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3 of 3 people found the following review helpful
slight, but delightful
on 19 May 2012
Written in 1971, when Barbara Pym was unpublished and so primarily for the delight of her friends, this was never finished and the text was finalised after her death by Hazel Holt. You wouldn't really guess this, except that the novel is shorter and slighter than any of her other work (at least those novels I've read so far). Also the first person narrative is somewhat less developed than in other novels where Pym uses this device (we don't get quite the same pleasures of seeing the minor self-deceptions of the mind).
The novel is episodic - there's no big theme and the plot proceeds at its own pace - but the episodes are delightful. Caro Grimstone lives with her junior lecturer husband in a provincial town (maybe Bath is indicated at one point, though) and the academic question is a professional disagreement with his about-to-retire professor, a question which, if it is to be resolved, will require access to some source material belonging to an about-to-die retired missionary to whom Caro reads. Meanwhile Caro worries that her husband finds a new divorced lecturer attractive and will have an affair with her - and actually he will have an affair, but with someone else...and how will Caro respond to that....There is, then, lurking sadness and heartbreak here, alongside the laughter....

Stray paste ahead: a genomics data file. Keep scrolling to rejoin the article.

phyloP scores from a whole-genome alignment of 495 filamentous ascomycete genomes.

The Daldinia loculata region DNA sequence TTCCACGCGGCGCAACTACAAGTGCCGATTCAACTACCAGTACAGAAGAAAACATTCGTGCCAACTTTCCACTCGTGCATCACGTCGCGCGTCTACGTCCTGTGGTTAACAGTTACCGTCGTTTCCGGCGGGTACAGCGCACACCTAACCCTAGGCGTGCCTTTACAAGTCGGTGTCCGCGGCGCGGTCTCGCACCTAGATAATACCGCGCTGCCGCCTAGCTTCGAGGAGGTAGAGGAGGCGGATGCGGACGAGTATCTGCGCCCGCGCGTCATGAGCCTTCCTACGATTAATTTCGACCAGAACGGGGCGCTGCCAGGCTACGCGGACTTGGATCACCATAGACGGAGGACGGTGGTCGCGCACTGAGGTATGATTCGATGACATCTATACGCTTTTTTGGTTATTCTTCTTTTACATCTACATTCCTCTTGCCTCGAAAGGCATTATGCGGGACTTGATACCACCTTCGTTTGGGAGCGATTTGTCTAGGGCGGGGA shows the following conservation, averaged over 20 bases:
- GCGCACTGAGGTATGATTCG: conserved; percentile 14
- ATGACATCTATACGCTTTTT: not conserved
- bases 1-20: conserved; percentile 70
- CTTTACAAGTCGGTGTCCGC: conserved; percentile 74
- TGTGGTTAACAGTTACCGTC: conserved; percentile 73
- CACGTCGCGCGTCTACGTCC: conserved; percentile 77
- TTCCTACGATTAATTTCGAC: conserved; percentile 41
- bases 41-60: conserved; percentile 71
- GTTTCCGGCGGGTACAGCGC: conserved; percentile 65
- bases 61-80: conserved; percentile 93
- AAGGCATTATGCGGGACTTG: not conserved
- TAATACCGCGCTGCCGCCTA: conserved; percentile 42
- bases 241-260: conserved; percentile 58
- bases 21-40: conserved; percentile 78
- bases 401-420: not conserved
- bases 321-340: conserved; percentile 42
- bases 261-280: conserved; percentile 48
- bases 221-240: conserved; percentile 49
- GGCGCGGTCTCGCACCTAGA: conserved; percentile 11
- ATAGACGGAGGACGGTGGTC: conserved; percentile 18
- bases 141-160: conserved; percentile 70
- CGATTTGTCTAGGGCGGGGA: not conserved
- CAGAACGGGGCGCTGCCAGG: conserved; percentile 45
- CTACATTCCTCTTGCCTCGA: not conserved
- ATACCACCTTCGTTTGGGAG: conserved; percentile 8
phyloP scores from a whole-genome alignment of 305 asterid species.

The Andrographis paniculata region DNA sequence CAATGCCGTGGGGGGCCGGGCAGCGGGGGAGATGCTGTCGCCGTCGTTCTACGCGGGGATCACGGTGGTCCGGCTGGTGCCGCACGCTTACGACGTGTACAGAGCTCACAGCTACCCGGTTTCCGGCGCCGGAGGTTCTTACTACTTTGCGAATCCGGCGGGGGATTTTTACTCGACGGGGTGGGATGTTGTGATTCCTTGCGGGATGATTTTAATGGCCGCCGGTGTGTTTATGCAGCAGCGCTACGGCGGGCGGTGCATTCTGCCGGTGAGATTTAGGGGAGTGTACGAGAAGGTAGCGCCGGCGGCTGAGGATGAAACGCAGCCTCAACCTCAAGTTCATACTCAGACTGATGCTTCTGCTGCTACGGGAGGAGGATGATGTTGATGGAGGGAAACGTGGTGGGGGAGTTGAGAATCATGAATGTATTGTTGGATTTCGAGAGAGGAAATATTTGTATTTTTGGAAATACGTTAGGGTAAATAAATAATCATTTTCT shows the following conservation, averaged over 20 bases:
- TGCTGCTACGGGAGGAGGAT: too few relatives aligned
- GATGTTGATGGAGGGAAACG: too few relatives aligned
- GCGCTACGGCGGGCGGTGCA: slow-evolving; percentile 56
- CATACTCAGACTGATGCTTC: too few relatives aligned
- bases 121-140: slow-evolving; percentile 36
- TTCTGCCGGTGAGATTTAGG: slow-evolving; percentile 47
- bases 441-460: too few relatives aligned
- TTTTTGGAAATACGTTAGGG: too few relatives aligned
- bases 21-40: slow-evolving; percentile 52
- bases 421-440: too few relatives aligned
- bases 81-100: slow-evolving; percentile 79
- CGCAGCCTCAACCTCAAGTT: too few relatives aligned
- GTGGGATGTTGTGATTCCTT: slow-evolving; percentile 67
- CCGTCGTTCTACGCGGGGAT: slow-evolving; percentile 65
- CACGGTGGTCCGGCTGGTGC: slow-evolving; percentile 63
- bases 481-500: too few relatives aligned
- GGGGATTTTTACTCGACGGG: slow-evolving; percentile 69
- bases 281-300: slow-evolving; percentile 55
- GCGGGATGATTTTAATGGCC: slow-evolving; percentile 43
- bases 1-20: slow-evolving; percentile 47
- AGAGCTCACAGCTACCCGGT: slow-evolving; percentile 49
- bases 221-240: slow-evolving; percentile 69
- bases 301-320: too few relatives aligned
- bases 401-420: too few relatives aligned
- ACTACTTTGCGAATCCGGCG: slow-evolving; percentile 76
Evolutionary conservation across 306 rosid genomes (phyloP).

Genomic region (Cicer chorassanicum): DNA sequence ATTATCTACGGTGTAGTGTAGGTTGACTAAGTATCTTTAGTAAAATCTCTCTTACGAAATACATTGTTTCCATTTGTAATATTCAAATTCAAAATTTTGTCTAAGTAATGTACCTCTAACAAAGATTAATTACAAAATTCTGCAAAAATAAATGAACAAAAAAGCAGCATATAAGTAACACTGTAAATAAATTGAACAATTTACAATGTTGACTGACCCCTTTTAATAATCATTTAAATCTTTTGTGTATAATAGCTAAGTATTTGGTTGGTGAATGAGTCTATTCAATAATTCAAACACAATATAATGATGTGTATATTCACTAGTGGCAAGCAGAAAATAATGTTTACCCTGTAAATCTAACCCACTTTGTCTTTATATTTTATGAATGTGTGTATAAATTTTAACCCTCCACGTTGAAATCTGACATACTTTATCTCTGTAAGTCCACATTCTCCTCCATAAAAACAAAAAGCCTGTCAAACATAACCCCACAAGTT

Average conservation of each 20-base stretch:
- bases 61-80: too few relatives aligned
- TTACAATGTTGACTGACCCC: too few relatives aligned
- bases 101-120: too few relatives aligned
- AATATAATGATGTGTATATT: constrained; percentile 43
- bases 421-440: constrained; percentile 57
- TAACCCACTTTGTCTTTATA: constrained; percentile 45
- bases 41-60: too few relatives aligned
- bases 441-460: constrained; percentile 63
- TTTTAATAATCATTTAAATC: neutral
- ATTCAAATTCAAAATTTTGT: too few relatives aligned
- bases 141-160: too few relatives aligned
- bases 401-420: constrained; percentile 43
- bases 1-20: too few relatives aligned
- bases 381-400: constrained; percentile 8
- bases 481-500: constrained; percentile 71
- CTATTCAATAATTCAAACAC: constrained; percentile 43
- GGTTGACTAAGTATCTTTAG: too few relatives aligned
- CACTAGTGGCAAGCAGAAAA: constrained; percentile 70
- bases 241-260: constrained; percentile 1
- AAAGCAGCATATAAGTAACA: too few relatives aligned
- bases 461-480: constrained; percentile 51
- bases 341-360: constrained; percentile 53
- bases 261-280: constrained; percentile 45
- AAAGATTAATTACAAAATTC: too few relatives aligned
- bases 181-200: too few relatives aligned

And with more liberated times, we can now see how it is for Caro to confront the woman with whom her husband has slept and the course of her thoughts on a rather wider range of life than troubles the stream of consciousness of earlier Pym first-person narrators.
This isn't quite the equal of the best Pym. But it is enormously enjoyable.